FIFA "in urgent talks" with Qatar after fans forced to remove rainbow clothing

This comes at the same time that UK Foreign Secretary James Cleverly claimed that Qatar had taken "real steps" to ensure the safety of LGBTQ+ fans.

Left: A Welsh rainbow bucket hat, Right: Selfie of Grant Wahl
Image: Left: Twitter: @TheRainbowWall, Right: @GrantWahl

FIFA and Qatari officials are said to be engaging in urgent talks after fans were forced to remove rainbow items of clothing when entering World Cup stadiums. According to The Guardian, the meetings on Tuesday, November 22 commenced as a result of incidents reported at Wales’ opening match against the USA.

At the Group B match on November 21, supporters from both sides who wore rainbow-coloured items of clothing were ordered to remove the articles upon entry to the Ahmed bin Ali Stadium. Footage captured by ITV News shows former Wales captain Laura McAllister being told to take off her rainbow bucket hat by Qatari security, an accessory designed by The Rainbow Wall to promote inclusion and equality in football. The Welsh LGBTQ+ organisation confirmed that it had been informed of multiple similar cases where (mostly female) fans were refused admission to World Cup venues for donning the hats.

According to McAllister, authorities said the rainbow design was “a banned symbol,” and therefore she would only be granted entry to the stadium if she removed it. 

“I pointed out that FIFA had made lots of comments about supporting LGBT rights in this tournament, and said to them that coming from a nation where we’re very passionate about equality for all people, I wasn’t going to take the hat off,” she explained.

“They were insistent that unless I took the hat off we weren’t actually allowed to come into the stadium.”

Although she was aware that there was “plenty of warning that this wasn’t going to be a tournament where human rights, LGBT rights and women’s rights were going to be well respected,” she was still very keen to take a stand. In what she described as a “small victory,” the ex-footballer managed to sneak her hat through in her handbag.

Similarly, US journalist Grant Wahl claims to have been detained by security staff upon entry to the FIFA World Cup stadium for wearing a rainbow t-shirt.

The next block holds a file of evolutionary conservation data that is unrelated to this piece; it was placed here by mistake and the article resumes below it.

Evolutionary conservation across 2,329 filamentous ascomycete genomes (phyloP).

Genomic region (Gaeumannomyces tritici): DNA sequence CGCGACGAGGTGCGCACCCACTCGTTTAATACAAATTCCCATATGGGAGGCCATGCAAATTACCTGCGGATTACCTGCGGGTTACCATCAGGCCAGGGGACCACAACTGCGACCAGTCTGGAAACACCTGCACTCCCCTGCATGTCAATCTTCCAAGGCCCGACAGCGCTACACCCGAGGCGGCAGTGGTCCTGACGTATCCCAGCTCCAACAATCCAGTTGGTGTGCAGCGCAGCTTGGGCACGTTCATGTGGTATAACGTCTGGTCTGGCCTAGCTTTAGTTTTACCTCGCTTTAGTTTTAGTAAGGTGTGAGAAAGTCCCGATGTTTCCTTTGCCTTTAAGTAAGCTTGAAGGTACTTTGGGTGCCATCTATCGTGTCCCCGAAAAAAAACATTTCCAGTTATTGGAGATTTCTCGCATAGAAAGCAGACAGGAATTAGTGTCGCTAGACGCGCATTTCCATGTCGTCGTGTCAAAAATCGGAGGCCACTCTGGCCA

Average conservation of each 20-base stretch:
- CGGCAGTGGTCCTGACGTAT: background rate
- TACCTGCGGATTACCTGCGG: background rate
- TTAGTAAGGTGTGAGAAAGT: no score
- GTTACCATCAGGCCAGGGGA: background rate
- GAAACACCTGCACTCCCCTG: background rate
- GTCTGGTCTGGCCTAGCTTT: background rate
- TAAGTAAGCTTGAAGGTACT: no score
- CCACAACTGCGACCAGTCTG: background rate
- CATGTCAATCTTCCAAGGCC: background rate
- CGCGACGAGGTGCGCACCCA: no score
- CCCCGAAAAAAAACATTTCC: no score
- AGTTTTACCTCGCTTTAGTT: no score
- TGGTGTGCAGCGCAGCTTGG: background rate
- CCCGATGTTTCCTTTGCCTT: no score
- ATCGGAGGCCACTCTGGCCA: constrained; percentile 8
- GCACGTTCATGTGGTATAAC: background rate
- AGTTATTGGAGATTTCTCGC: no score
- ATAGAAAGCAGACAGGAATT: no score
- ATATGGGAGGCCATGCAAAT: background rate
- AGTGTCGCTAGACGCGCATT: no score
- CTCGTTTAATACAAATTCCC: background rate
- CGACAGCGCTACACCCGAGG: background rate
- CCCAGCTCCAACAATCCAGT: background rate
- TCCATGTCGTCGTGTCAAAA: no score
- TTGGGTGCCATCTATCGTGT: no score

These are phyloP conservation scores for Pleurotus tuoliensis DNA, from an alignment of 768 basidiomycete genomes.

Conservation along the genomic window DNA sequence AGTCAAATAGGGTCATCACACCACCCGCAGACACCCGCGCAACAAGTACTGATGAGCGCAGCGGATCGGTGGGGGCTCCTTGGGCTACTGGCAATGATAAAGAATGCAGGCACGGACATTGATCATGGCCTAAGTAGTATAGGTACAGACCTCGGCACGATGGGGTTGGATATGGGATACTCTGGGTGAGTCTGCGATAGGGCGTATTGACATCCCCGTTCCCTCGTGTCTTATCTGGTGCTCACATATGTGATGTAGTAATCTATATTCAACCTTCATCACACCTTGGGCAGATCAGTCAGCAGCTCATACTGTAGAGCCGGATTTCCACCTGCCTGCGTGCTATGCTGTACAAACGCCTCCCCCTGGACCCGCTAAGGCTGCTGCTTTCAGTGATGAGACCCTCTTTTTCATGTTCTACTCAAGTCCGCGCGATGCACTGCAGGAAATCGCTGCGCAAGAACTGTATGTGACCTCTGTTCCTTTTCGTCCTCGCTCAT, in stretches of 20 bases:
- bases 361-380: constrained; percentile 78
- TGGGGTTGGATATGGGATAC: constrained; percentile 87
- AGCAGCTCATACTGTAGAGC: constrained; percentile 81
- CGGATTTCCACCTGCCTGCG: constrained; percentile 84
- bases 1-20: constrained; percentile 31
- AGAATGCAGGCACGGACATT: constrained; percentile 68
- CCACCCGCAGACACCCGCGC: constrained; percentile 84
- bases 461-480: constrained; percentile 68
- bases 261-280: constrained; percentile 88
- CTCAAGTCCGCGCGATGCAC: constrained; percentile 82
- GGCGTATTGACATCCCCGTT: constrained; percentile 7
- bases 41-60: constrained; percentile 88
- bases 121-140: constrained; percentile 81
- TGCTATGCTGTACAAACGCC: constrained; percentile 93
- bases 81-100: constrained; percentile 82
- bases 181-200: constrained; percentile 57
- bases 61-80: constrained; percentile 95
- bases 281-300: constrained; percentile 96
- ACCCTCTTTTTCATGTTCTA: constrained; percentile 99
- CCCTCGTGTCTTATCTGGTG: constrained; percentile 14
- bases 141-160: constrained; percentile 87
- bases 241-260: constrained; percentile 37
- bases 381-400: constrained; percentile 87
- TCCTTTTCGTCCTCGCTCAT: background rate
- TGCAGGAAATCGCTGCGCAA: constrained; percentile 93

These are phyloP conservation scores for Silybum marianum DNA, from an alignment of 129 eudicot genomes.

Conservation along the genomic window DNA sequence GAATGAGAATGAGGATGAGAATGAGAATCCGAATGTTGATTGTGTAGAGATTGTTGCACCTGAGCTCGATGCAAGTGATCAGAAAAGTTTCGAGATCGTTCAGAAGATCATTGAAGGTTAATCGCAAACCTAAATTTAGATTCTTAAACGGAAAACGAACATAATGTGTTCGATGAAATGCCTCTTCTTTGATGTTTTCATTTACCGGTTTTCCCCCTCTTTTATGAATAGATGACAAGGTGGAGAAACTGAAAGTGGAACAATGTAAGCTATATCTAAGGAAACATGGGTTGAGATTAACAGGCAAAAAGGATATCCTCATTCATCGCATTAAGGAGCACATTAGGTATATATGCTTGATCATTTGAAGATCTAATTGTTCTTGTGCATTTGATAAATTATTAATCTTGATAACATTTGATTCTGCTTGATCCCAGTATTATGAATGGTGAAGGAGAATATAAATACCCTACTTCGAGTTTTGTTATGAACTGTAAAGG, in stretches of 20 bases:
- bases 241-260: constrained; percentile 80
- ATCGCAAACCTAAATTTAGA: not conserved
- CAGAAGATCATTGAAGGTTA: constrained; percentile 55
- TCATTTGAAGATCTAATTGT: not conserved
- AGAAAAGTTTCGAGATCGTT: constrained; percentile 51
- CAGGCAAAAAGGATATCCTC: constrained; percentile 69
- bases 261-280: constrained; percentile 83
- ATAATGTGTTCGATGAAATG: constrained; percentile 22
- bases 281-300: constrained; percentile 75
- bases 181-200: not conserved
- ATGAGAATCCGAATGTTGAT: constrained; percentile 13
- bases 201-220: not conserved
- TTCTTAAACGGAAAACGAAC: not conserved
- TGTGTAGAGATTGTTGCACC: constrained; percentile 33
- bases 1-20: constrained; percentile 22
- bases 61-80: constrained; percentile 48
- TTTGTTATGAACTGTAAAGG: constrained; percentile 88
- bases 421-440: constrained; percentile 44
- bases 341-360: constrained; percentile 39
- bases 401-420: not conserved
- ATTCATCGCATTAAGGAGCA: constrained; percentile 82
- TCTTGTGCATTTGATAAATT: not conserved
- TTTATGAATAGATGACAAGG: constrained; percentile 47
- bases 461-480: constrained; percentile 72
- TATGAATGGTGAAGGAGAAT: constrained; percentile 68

“‘You have to change your shirt,’ one guard told me. ‘It’s not allowed’,” Wahl recounted. After tweeting about the incident, the journalist alleges that a guard “forcibly ripped” his phone from his hands, and he was detained for “nearly half an hour”.

“One security guard told me that my shirt was ‘political’ and not allowed. Another continually refused to give me back my phone. Another guard yelled at me as he stood above me – I was sitting on a chair by now – that I had to remove my shirt,” he wrote.

While refusing to change his top, Wahl says that a friend of his, Andrew Das, a reporter for the New York Times, was also detained and later released. 

“And then a security commander approached me. He said they were letting me through and apologized. We shook hands,” Wahl continued, adding that a FIFA representative also apologised after the fact. “One of the security yards told me they were just trying to protect me from fans inside who could harm me for wearing the shirt.”

Another US supporter was reportedly confronted on the metro on the way to the FIFA World Cup stadium for carrying a small rainbow flag. The aggressor threatened to “kill” the man because the “flag is banned in this country,” The Guardian says.

After FIFA previously ensured LGBTQ+ fans that they would be welcome at the Qatar World Cup despite homosexuality being criminalised in the country, the governing body is said to be “deeply concerned” by these incidents. Officials have allegedly been reminded that rainbow flags should be allowed, and the Qatari Supreme Committe is expected to issue a statement today, November 23.

This comes at the same time that James Cleverly, the UK Foreign Secretary, claimed that Qatar had taken action to ensure the safety of queer spectators at the tournament. “The Qataris know how seriously we take this issue and they have taken real steps to ensure that gay football fans are safe and do feel secure and can enjoy the football,” he said. However, this does not appear to be the case, and to make matters worse, the Ecuador FA is currently facing a disciplinary case after homophobic chanting was heard coming from the country’s supporters.

In similar news, the German FA is currently taking legal advice over FIFA’s decision to issue sanctions to players wearing OneLove armbands. The regulatory body’s decision was also criticised by Belgium, who has additionally been told to remove the word ‘Love’ from its World Cup jerseys. According to Stefan Van Loock, spokesperson of the Belgian Red Devils, the rejection of the small detail is due to commercial ties, rather than its display of LGBTQ+ solidarity.

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